We were dressmaking again this week and a Miss Bible comes tomorrow to finish off – all work of the kind is so elaborate now-a-days that it seems impossible ever to get it finished – and I cannot sew as steadily as I used; to be sure, Mary [Gray] is becoming very competent with scissors & needle – and largely makes good my deficiencies; I am glad, for her own sake, that it is so.
Cora Weld & Frank G. Peabody are to be married Tuesday. Sam Clapp & Anna Verplanck next Thursday. Frank [Gray] goes on to be Sam’s best man. Frank is a little hurt and we for him, that Miss V. acknowledges his bridal present to her only by a message through Mary [Gray]. Now Frank wrote a very cordial note to go with his silver waiter (a small but very elegant one, by the way) and he feels that in common politeness the young lady should have acknowledged it by a line or two to himself – and we think she is either ignorant or blameably negligent of the social proprieties! Mary sent a pretty toilet cushion of blue silk; emb[roidered] muslin & lace. The family received invitations – but only F.C.G goes…
The Republican Convention in Philad. has re-nominated Grant by acclamation, and balloted for Wilson as Vice president. Mr. Charles Sumner’s bitter personal attack on the President has served to rouse the generous enthusiasm of the party in favor of the great leader so severely maligned. Sumner’s dastardly speech has been met with indignant repudiation by even his own friends, and is rejoiced in only by the democrat & copperhead.
 Hedwiga Regina Shober (1818–1885) was married to Dr. Francis Henry Gray 1844–80. Entries from the Hedwiga Regina Shober Gray diary, R. Stanton Avery Special Collections.
 The diarist’s youngest son Morris Gray (1856–1931).
 Morris Gray’s friend Stephen Bullard (1855–1909).
 Catharine Ann Snyder (1794–1884), widow of Mrs. Gray’s uncle Blathwaite Shober.
 Catharine Ann Drinker (1841–1922), Mrs. Shober’s granddaughter, who married Thomas Allibone Janvier in 1878. Her niece was the author Catharine Drinker Bowen (1897–1973).
 Lucy Hall Bradlee (1806–1902), who was married to Mrs. Gray’s father Samuel Lieberkuhn Shober 1830–47.
 Lucy Bradlee Shober’s sister Hannah Matilda Bradlee (1803–1871), who married Dr. Robert John Dodd in 1848.
 The diarist’s sister Sarah Morris Shober (1825–1917), who married the Rev. William Phillips Lewis in 1868.
 Mrs. Gray’s elder sister Mary Morris Shober (1816–1873).
 The diarist’s third son Reginald Gray (1853–1904).
 She presumably means to study for the end-of-year exams.
 Mrs. Gray’s sister-in-law Ellen Gray (1830–1921).
 Mary Gray’s friend Lucy Bowditch (1850–1918), who married Richard Stone in 1875.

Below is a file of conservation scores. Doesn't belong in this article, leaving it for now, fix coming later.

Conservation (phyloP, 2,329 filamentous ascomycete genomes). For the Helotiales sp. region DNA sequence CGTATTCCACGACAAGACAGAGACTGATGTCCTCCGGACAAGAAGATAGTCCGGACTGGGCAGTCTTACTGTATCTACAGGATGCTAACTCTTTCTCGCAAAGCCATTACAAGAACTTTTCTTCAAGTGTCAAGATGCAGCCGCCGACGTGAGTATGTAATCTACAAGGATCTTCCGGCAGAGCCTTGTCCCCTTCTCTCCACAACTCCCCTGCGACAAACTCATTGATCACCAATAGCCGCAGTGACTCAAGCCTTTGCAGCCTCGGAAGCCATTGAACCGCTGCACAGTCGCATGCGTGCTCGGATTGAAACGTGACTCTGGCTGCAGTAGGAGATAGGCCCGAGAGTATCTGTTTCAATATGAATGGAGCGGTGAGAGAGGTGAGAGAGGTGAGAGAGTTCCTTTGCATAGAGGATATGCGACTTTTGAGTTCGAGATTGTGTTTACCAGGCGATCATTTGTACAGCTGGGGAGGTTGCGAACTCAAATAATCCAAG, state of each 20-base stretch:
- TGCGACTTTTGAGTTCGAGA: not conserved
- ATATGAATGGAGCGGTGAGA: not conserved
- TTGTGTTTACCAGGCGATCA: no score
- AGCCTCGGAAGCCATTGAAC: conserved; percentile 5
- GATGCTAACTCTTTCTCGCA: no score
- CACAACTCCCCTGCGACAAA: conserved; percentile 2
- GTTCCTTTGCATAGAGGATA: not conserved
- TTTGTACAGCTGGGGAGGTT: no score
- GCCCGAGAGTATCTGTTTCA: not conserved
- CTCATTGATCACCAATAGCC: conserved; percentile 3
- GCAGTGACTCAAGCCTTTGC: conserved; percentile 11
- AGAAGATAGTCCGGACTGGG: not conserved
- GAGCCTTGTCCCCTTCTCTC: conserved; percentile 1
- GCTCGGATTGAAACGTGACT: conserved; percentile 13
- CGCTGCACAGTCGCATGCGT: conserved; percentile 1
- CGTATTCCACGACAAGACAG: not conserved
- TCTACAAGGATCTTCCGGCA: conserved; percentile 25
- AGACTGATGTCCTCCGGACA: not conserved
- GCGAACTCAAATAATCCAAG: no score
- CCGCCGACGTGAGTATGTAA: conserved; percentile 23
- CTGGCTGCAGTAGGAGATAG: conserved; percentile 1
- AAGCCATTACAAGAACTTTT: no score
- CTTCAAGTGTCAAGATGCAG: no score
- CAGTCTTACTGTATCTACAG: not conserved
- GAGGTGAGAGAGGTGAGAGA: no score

Dr. David Hyslop Hayden (1839–1918), like Harry Pickering one of Mary Gray’s suitors. Dr. Hayden’s sister Julia was married to the architect Henry Hobson Richardson 1867–86.
 To mark the end of the Franco-Prussian War, it was held in a temporary structure in Boston’s Back Bay in June–July 1872.
 Mrs. Gray’s daughter Mary Clay Gray (1848–1923).
 Cora Weld (1848–1914) married Professor Francis Greenwood Peabody on 11 June.
 Mrs. Gray’s cousin Samuel Hicks Clapp (1846–1891) married Anna Verplanck on 13 June.
 The diarist’s eldest son Francis Calley Gray (1846–1904).
 General Ulysses S. Grant (1822–1875), U.S. President 1869–77.
 Grant’s second vice president, Massachusetts Senator Henry Wilson (1812–1875); he died in office, and was not replaced.
 Massachusetts Senator Charles Sumner (1811–1874).
5 thoughts on ““Most cordially welcomed””
This is so interesting to me because it explains so well why and how there can be a total break in family ties — between those who went off to the city and those who stayed on the farm.!! I descend from the farm side in my family and I often wondered why they didn’t stay in touch with their New York City cousins. It would certainly have been funny to see their reactions to one another!
I just LOVE reading these diary entries!! Thank you so much for publishing them!
I am enjoying these entries too, we wouldn’t see them except for these, not that there is a connection to my family but contrasts quite a lot with some that were kept by members of family that have come to our attention or that I have in my possession from family memorabilia.
These diary entries are such an interesting peek into life in the 19th century- so glad that they are being published with notes to identify individuals. Mentions of marriages might help the historians in those families, and seeing the politics of the day back then helps put our current political events into perspective. The huge Peace Jubilee is impressive- I had never heard of such large gatherings back then- and it wasn’t even for football!
Was the Gray family of Boston mentioned by Mr. Steward related to the Ormon family? Gray was the middle name of my Grandfather: George Gray Ormon: b. 16 June 1874 or 5, d. 24 Feb 1954. His mother was Martha Isabella Gray, married to John Jeffre Ormond. They were all from Lake Porter, Nova Scotia, near Halifax. George Gray arrived to US: 1891; Residence 1920 Boston Ward 20, Suffolk, Massachusetts . Later moved to Quincy where he became a notable merchant and member of the community, and where I was born, raised, and still reside.